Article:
The succession of crises and difficult economic conditions do not commit American IT companies to recruit. Several articles show that hiring freezes and layoffs are on the rise in the IT sector. After Twitter, Meta and Uber, which have all slowed down their recruitments in recent weeks for various reasons, it’s Salesforce’s turn to ease off on hiring.
“Since the onset of the pandemic, companies have accelerated their digital transformations to support hybrid working and meet customer demand,” said Jamie Kohn, research director for HR at Gartner. “At the forefront of supporting this transformation, IT companies are now taking a step back to reassess their needs for future growth. Therefore, it is likely that the freeze on these hirings will not last,” he added.
Salesforce and Meta are suspending some recruiting
This pause in recruitment in the IT sector contrasts with a general environment marked by a shortage of talent. “Aside from the IT industry, the demand for technology skills is quite strong,” Kohn said. “Many companies are still struggling to recruit the skills they lack to meet their incessant IT needs. Talent in this field will still find plenty of opportunities in the job market, even if they no longer come from large IT companies.” According to an internal memo seen by Business Insider, Salesforce will suspend some hiring to control spending. Some company business trips and ancillary facilities will also be canceled, according to a report published last week. Note that in a statement, Salesforce said it still expects to hire 4,000 people this quarter.
Meta, owner of Facebook, also plans to pause future engineering hiring, according to The Verge, which had access to the contents of an internal meeting of company staff. The hiring freeze follows a decision made at the start of the Covid-19 pandemic to cut spending in certain areas, including the development of video and audio calling features to rival Zoom and shopping features. According to a company memo seen by Business Insider earlier this month, Meta had already told staff it intended to suspend hiring in its engineering division for the remainder of 2022. Meta’s chief financial officer, David Wehner, justified this decision by the observed “industry-wide” slowdown, but also by the invasion of Ukraine and the changes relating to data protection.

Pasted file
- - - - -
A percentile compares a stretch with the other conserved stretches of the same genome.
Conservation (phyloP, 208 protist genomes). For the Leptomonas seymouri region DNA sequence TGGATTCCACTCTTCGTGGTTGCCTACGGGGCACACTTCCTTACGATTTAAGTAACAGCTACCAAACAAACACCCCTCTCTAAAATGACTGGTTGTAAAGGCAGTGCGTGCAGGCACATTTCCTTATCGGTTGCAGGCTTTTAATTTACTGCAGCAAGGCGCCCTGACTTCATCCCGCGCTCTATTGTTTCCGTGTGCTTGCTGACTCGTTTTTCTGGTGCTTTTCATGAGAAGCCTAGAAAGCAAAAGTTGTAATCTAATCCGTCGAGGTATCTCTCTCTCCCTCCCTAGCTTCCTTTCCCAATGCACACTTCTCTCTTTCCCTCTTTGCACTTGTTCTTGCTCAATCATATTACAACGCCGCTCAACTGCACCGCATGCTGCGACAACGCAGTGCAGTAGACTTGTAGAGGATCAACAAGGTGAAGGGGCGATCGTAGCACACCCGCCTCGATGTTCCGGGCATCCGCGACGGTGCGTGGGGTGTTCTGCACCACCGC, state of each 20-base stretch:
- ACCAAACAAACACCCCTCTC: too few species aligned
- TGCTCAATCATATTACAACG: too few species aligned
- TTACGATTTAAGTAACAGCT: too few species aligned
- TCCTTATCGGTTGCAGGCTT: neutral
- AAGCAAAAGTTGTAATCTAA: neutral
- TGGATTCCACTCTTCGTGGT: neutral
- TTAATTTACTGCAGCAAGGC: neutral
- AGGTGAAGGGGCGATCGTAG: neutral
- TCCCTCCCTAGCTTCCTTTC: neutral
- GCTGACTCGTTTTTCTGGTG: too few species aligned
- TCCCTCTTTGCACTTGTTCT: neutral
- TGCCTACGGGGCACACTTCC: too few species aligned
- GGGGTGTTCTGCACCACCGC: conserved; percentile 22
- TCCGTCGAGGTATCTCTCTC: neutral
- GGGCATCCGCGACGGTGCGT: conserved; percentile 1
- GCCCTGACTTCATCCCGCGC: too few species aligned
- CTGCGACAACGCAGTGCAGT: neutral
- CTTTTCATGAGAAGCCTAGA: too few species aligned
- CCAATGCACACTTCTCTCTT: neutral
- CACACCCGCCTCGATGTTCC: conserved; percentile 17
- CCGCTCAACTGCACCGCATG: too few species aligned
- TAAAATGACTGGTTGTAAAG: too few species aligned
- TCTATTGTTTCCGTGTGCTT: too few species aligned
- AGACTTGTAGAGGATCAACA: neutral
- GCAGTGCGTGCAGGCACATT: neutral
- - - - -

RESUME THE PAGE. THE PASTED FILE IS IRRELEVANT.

Twitter, Coinbase and Uber between hiring cuts and freezes
Twitter last week also hinted at a hiring freeze as the social network prepares to be bought out by Elon Musk for $44 billion, but no layoffs are on the cards just yet, according to a internal email to which The Verge allegedly had access. Twitter similarly laid off senior executives, including Kayvon Beykpour, formerly head of consumer products, and Bruce Falck, chief revenue officer. Elon Musk is said to have proposed job cuts prior to the takeover, in the speech he gave to raise funds to acquire the company, before increasing the workforce in the following years. And last Tuesday, the cryptocurrency exchange Coinbase announced that it was scaling back its aggressive hiring policy envisaged at the start of the year due to the recent market downturn. “We had planned to triple the size of the business, but given the current market conditions, we believe it is prudent to slow down hiring and reassess our staffing needs against our highest priority business goals. said Emilie Choi, President and COO of Coinbase, in a blog post.
Uber CEO Dara Khosrowshahi also briefed staff on plans to cut spending. He also said recruiting should be considered a “privilege and the decision to bolster staff would be subject to deliberation,” according to an email seen by CNBC last week. Mr. Khosrowshahi referred to a “sharp change” in market conditions. “While the rationale for cutting hiring varies from company to company, many are cautious about macroeconomic conditions and recession predictions later in the year,” said Jack Gold. , Founder and Principal Analyst at J. Gold Associates, LLC. “As public companies, they must report quarterly to their shareholders, who scrutinize expenses very closely when sales are not progressing. This factor plays an important role in the decision to pause or reduce hiring,” he added.
At the same time, many large IT companies have been hiring heavily in the last year or two of the pandemic because “sales were up and the market was very active,” Gold said. “This slowdown in hiring, the time to fully absorb new employees into the company, is therefore not surprising, since it takes on average around six to twelve months for the latest recruits to be fully operational in their position. “, he added.
Other companies in the IT sector have gone further by deciding to cut jobs. According to Variety, at Netflix, the drop in subscriber numbers resulted in the layoff of 150 people, or 2% of its US workforce, and 70 part-time positions. Online trading platform Robinhood also laid off 10% of its workforce in April. Finally, collaboration software publisher Mural and online car dealership Carvana have also reduced their workforces. According to layoff tracking site Layoffs.fyi, since the start of the year, more than 80 IT companies have taken layoff action.